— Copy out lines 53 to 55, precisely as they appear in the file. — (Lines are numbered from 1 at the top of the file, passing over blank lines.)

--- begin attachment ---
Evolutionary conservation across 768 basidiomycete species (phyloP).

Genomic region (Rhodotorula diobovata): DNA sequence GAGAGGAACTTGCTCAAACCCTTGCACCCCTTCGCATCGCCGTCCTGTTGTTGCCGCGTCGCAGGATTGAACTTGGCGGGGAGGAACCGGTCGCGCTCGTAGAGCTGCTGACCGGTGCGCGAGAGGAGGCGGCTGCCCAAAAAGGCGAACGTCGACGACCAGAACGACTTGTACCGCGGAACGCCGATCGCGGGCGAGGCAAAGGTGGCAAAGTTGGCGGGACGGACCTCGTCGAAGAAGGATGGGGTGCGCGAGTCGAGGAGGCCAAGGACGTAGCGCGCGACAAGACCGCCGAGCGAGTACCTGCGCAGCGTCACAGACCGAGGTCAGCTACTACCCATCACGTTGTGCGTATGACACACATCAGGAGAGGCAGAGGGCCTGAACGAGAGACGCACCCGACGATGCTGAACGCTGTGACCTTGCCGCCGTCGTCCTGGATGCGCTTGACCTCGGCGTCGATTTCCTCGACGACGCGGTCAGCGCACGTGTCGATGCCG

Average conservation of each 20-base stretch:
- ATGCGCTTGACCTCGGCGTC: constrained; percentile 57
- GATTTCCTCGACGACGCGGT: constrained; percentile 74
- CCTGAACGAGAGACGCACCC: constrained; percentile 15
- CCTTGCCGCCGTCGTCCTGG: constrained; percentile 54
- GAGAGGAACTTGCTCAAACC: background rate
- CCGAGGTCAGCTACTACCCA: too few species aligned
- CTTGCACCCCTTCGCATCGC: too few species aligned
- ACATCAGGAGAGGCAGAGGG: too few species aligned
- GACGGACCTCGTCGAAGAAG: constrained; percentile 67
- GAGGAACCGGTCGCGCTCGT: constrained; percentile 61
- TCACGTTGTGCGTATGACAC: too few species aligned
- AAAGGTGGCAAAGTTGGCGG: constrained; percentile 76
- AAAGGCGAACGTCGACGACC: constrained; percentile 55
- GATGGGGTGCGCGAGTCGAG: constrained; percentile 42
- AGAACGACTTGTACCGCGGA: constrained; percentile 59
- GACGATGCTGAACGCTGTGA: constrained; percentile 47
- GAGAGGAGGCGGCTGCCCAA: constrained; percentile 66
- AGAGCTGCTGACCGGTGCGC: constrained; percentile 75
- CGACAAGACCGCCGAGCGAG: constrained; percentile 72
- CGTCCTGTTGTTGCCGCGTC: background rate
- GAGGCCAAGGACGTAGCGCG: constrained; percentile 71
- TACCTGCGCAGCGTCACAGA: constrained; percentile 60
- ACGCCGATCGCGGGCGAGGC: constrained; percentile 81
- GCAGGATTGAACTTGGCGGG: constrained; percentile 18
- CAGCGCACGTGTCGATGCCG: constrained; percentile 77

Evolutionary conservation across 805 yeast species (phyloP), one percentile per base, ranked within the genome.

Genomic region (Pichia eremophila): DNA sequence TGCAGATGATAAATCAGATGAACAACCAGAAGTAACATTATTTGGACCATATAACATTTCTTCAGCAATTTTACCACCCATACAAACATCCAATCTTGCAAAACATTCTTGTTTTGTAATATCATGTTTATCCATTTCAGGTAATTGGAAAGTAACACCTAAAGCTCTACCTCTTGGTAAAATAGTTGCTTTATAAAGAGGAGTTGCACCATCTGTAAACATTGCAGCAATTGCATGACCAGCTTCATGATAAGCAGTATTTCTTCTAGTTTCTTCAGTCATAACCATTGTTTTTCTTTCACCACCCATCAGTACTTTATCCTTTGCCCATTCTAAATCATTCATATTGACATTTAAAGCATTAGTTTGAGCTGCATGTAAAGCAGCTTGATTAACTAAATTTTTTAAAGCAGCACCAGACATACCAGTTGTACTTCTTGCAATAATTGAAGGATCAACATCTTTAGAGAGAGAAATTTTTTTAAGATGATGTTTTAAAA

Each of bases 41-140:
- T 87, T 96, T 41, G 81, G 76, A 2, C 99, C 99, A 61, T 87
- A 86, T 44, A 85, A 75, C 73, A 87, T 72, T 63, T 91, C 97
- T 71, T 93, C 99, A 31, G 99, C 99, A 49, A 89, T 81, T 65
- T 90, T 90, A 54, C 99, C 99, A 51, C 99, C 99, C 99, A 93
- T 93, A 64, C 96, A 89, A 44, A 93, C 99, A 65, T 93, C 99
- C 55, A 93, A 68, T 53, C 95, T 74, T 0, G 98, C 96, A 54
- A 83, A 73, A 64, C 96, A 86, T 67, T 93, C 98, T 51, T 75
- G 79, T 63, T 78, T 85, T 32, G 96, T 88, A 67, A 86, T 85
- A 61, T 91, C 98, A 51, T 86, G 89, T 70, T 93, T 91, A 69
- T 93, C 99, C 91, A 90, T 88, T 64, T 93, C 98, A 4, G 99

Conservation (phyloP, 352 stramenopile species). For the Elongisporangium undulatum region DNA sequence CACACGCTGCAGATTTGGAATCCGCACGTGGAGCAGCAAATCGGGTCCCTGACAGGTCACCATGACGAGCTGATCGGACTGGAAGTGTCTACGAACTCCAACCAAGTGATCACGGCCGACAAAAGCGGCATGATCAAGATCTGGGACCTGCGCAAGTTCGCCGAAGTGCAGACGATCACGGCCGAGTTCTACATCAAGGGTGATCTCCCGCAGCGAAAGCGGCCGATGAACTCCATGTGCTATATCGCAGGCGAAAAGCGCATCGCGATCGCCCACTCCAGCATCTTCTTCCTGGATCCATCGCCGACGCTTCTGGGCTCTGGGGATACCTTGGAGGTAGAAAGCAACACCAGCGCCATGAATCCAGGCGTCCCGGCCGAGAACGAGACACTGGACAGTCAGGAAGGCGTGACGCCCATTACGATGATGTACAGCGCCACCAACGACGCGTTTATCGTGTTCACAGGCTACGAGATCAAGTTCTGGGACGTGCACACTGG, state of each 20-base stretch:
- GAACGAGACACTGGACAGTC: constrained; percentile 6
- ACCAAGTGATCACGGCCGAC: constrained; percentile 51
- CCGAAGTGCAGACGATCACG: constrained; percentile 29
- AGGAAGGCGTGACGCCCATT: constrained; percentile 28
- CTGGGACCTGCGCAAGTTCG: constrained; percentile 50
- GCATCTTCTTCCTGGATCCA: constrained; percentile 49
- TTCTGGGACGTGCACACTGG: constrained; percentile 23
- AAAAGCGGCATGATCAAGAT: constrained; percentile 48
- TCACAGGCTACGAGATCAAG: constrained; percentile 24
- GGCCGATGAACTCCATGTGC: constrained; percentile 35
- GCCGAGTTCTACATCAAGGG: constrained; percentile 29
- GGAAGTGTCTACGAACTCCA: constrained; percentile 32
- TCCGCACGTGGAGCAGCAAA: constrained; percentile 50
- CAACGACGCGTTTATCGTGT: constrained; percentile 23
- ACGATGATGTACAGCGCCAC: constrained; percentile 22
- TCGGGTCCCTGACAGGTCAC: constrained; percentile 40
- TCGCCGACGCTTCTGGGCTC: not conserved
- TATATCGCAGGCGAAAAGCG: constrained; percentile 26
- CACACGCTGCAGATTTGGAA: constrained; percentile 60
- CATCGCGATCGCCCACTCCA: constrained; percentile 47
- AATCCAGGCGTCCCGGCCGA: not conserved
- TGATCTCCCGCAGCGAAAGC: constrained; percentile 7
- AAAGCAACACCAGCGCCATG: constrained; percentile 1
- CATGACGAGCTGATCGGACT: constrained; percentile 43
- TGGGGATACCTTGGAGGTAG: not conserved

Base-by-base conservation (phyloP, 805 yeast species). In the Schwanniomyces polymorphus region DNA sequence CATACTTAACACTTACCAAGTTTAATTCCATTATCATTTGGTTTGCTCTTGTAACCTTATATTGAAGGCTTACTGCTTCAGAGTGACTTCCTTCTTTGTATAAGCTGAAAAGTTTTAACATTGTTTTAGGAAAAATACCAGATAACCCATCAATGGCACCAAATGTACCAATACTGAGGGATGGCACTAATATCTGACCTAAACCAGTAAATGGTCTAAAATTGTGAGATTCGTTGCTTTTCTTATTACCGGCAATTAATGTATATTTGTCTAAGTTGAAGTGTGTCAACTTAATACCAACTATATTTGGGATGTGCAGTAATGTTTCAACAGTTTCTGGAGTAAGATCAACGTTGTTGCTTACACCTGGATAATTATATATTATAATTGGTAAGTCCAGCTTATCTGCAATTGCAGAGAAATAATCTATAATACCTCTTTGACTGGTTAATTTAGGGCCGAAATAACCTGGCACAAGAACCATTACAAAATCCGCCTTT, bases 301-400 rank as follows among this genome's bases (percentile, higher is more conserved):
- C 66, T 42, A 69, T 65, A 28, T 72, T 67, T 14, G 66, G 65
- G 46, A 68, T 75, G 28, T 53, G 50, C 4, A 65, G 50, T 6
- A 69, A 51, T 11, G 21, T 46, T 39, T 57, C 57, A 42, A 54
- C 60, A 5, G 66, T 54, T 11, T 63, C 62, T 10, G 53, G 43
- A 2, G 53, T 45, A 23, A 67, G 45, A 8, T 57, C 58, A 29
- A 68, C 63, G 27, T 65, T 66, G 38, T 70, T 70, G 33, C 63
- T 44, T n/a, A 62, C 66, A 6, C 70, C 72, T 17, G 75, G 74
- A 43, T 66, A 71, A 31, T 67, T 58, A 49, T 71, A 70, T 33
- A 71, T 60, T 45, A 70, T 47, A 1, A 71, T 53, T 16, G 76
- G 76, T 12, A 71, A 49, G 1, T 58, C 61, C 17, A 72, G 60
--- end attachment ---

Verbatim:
- GCCGAGTTCTACATCAAGGG: constrained; percentile 29
- GGAAGTGTCTACGAACTCCA: constrained; percentile 32
- TCCGCACGTGGAGCAGCAAA: constrained; percentile 50